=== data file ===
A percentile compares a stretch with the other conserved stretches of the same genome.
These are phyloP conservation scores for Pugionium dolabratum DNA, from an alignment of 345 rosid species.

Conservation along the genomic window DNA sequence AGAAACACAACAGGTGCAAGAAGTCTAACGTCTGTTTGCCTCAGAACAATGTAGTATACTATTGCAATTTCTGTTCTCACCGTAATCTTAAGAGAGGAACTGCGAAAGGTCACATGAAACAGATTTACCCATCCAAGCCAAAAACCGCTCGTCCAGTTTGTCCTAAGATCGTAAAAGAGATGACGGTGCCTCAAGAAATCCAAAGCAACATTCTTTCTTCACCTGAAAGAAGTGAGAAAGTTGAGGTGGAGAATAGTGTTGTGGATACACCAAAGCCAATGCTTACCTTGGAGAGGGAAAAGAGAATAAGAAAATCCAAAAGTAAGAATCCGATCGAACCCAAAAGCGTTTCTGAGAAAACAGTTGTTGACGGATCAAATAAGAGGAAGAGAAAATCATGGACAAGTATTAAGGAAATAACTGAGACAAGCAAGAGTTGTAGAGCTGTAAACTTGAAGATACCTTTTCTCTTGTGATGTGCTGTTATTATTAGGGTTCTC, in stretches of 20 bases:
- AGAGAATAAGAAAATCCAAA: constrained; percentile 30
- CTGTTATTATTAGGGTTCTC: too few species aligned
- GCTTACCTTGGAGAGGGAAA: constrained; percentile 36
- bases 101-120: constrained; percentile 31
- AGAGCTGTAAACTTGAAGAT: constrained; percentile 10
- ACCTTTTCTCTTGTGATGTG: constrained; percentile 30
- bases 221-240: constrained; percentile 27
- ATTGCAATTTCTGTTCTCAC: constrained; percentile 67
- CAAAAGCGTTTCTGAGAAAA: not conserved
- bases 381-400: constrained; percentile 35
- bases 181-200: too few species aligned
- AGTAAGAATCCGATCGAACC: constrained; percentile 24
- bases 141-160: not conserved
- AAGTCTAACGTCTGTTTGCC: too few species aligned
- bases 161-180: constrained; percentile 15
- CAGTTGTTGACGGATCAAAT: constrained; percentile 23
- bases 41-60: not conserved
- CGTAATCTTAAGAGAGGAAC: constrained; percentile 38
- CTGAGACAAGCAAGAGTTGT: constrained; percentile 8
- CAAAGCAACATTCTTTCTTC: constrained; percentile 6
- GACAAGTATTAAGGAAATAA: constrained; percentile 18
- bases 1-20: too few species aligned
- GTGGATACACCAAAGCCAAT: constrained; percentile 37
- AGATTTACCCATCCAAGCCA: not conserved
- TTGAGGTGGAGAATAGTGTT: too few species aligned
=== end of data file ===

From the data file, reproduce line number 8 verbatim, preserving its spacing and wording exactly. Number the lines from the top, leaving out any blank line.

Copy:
- AGAGCTGTAAACTTGAAGAT: constrained; percentile 10